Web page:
1859-05-06

ALEXANDER VON HUMBOLDT, German naturalist and explorer, died (b: 1769); The one, the only the great. Perhaps one of my own favorite personages in this almanac. He was the younger brother of the Prussian minister, Wilhelm von Humboldt (1767-1835) Alexander von Humboldt’s work on botanical geography is considered foundational to the fields of bio-geography, physical geography and meteorology.

Von Humboldt is a prime example of a Renaissance man of the sciences, studying in astronomy, vulcanology, and geology. Thomas Jefferson called him, “The most important scientist I ever met.” 19th century Freethinker, Robert G. Ingersoll said, “He was to science what Shakespeare was to the drama.”  If he were alive today, he would be another candidate for “The Most Interesting man in the World” commercial.

In the 19th Century, Alexander von Humboldt was one of the most famous men in Europe and is remembered for not only his own scientific achievement, but for his nurturing and mentoring of young, up-and-coming scientists. The American painter Rembrandt Peale painted him, between 1808 and 1810, as one of the most prominent figures in Europe at the time. There are a dozen species names in his honor and Humboldt Bay, California, Humboldt Park (in Chicago) are among dozens of other places and schools, named after him in the U.S.

Between 1799 and 1804, Humboldt traveled extensively in Latin America, exploring and describing it for the first time in a manner generally considered to be a modern scientific point of view. His description of the journey was written up and published in an enormous set of volumes over twenty-one years. He was one of the first to propose that the lands bordering the Atlantic Ocean were once joined (South America and Africa in particular). His five-volume work, Kosmos (1845), attempted to unify the various branches of scientific knowledge.

Among his myriad accomplishments, Humboldt is considered to be the “second discoverer of Cuba” due to the scientific and social research he conducted on the island. During an initial three-month stay at Havana, his first tasks were to survey Havana city and nearby towns. He befriended Cuban landowner and philosopher Francisco Arrango y Parreno, and together they visited south Havana, the valleys of Matanzas Province, and the Valley of the Sugar Mills in Trinidad.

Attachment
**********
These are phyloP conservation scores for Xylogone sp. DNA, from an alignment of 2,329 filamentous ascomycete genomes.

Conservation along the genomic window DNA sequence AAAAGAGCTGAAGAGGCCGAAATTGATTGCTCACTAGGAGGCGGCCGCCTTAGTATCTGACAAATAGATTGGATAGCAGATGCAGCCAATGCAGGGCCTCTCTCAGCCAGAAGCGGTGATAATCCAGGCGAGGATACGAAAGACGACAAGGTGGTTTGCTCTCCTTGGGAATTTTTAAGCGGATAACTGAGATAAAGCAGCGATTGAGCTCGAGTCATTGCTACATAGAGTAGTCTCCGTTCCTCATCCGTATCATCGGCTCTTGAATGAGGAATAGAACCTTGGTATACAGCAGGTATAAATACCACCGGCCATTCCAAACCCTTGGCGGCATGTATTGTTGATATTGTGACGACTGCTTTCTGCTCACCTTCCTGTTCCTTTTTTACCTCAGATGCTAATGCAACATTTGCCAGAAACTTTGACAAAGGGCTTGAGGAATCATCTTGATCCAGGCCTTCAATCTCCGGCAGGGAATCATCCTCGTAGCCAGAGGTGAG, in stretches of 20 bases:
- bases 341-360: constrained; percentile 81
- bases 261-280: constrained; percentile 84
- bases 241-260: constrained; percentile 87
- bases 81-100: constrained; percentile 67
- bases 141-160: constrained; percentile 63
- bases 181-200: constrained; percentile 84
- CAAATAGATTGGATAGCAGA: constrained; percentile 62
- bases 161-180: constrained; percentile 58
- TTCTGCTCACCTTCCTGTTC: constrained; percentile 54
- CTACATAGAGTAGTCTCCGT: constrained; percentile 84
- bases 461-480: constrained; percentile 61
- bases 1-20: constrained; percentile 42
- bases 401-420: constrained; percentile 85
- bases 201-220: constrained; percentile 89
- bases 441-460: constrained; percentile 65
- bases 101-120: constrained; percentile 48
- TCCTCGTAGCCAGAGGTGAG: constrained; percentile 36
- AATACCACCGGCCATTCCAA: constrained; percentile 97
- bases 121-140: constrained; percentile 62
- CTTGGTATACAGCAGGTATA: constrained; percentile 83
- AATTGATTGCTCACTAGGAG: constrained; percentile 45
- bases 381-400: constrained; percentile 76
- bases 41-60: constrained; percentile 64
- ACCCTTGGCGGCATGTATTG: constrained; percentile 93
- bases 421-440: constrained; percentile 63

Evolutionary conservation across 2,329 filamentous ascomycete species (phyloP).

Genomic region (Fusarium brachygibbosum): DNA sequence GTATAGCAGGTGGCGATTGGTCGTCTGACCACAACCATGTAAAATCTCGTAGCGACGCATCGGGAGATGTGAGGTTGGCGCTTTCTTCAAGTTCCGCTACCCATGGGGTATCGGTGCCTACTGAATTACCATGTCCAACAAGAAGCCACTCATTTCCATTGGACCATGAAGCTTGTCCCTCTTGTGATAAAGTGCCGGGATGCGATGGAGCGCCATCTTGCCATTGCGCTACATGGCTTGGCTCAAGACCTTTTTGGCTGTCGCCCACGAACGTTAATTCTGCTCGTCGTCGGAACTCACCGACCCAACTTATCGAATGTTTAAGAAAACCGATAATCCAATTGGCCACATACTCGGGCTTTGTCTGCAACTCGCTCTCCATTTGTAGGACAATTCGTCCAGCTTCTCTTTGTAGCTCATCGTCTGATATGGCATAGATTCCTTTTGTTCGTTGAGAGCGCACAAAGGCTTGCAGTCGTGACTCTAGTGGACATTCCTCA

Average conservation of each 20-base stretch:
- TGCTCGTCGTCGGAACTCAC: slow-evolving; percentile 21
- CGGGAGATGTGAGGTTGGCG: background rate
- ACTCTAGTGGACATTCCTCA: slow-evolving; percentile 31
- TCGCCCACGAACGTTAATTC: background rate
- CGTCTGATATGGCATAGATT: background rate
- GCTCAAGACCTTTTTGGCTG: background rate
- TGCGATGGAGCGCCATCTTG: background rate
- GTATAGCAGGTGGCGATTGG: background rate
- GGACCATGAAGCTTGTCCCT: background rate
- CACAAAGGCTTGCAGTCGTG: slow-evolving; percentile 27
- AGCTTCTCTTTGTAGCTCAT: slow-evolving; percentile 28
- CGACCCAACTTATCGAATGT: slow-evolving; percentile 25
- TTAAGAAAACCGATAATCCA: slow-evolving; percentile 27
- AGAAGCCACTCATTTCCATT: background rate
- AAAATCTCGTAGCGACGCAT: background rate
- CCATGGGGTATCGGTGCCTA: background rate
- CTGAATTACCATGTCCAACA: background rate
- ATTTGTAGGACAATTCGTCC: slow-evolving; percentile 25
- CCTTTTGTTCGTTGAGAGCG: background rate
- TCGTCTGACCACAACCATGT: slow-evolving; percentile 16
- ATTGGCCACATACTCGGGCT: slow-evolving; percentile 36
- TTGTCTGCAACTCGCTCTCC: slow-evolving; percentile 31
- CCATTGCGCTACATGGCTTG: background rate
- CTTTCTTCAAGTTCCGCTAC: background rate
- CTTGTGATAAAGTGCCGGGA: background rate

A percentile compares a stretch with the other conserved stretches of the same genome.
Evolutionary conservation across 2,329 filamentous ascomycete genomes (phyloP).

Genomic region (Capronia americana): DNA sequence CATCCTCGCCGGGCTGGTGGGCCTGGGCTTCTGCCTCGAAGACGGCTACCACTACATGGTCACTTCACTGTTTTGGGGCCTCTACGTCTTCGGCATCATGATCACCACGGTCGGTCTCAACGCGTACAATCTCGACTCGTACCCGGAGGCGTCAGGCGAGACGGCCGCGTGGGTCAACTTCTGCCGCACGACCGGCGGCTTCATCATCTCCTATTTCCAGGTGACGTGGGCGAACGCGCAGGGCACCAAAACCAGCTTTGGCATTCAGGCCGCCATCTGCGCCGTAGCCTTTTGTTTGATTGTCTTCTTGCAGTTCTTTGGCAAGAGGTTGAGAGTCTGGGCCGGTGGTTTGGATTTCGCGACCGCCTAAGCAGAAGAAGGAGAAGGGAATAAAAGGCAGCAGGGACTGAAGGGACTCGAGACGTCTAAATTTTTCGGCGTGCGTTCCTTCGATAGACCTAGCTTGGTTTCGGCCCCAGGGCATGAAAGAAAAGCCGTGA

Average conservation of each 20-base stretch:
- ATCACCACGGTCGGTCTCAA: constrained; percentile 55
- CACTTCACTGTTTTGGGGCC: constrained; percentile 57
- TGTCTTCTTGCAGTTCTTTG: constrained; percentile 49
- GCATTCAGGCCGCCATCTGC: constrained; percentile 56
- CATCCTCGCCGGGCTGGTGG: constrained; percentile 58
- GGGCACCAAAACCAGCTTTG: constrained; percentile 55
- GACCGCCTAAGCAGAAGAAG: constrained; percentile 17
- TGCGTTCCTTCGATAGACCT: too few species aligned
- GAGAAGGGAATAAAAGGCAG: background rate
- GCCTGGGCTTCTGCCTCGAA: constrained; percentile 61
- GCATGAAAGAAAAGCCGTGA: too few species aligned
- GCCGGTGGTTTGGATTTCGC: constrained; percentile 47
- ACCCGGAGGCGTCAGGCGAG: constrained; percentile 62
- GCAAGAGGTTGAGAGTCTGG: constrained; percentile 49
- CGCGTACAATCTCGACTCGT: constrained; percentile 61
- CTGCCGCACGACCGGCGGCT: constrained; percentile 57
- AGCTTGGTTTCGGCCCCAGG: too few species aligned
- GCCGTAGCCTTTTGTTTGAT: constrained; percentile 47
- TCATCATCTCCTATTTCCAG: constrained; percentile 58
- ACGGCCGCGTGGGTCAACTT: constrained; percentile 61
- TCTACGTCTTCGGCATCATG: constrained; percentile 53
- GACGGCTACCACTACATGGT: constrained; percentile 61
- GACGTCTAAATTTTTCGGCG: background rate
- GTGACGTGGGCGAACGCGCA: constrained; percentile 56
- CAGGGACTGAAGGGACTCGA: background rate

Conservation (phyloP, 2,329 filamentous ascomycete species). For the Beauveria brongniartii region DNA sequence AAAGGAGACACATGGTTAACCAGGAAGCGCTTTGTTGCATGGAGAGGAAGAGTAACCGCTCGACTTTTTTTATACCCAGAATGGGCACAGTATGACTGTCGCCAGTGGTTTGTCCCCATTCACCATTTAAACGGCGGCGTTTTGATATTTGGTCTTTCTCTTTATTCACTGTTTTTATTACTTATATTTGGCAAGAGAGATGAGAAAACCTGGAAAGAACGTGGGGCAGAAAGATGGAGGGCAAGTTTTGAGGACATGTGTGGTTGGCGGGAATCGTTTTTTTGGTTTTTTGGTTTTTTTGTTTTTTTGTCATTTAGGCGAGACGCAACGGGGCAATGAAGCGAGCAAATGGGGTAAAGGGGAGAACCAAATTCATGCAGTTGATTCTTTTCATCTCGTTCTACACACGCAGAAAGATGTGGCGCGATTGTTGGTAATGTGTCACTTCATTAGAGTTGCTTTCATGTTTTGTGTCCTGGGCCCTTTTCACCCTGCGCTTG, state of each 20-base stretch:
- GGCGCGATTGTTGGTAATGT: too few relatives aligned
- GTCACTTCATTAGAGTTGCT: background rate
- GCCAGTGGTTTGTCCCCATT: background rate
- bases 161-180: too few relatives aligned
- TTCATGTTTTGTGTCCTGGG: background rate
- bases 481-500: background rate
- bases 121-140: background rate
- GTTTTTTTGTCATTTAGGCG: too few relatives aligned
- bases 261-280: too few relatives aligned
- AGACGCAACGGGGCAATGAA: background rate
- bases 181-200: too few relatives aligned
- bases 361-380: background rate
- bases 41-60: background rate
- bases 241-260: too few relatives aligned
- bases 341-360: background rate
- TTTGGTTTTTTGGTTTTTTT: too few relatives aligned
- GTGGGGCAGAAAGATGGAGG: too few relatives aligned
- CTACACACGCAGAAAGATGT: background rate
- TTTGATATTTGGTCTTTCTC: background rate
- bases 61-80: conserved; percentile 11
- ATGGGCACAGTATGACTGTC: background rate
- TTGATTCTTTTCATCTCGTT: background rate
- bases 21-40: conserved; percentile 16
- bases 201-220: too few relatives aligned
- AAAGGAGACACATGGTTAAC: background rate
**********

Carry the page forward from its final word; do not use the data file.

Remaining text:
Much of Humboldt’s private life remains a mystery because he destroyed his private letters, but throughout his life Humboldt formed strong emotional attachments to men. In 1908 the sexual researcher Paul Näcke, who worked with sexologist and researcher Magnus Hirschfeld, gathered reminiscences of him from people who recalled his participation in the homosexual subculture of Berlin. A travelling companion, Francisco Jose de Caldas, accused Humboldt of frequenting houses where ‘impure love reigned’, of making friends with ‘obscene dissolute youths’, and giving vent to ‘shameful passions of his heart’. Sounds like a man who knew how to have a good time.

To the soldier Reinhard von Haeften he wrote: “I know that I live only through you, my good precious Reinhard, and that I can only be happy in your presence.” He never married. He was strongly attached to his brother’s family; and in his later years formed a matrimonial bond to an old and faithful servant named Seifert. Indeed, four years before his death, he executed a deed of gift transferring the absolute possession of his entire estate to Seifert.

Edgar Allan Poe dedicated his last major work, Eureka: A Prose Poem, to von Humboldt. Charles Darwin makes frequent reference to Humboldt’s work in his Voyage of the Beagle, where Darwin describes his own scientific exploration of the Americas. He went on to say, “He was the greatest travelling scientist who ever lived.” – “I have always admired him; now I worship him.”

On, May 6th 2009, according to a press release forwarded by GayWisdom reader David Kerlick, (himself a Humboldt Fellow in Germany, 1975-1977), the Alexander von Humboldt Foundation officially commemorated its name-giver on the occasion of the 150th anniversary of the death of Alexander von Humboldt:

“Together with Humboldt University and the Office of the Governing Mayor of Berlin, the Humboldt Foundation is holding a ceremony in the Senate Hall at Humboldt University. Following a welcome address by the State Secretary for Cultural Affairs in the Office of the Governing Mayor of Berlin, André Schmitz, the President of Humboldt University Professor Christoph Markschies, the Ambassador of the Republic of Chile, Professor Álvaro Rojas Marín, and the President of the Humboldt Foundation, Professor Helmut Schwarz, will read from Humboldt’s writings. The ceremonial address, “The Brightness Of The Stars – Alexander Von Humboldt Narrating The World & The Universe,” will be held by the Honorary President of the Humboldt Foundation, Professor Wolfgang Frühwald. “

Virtually every time you see the name “Humboldt” on something, it is named after this man who loved men.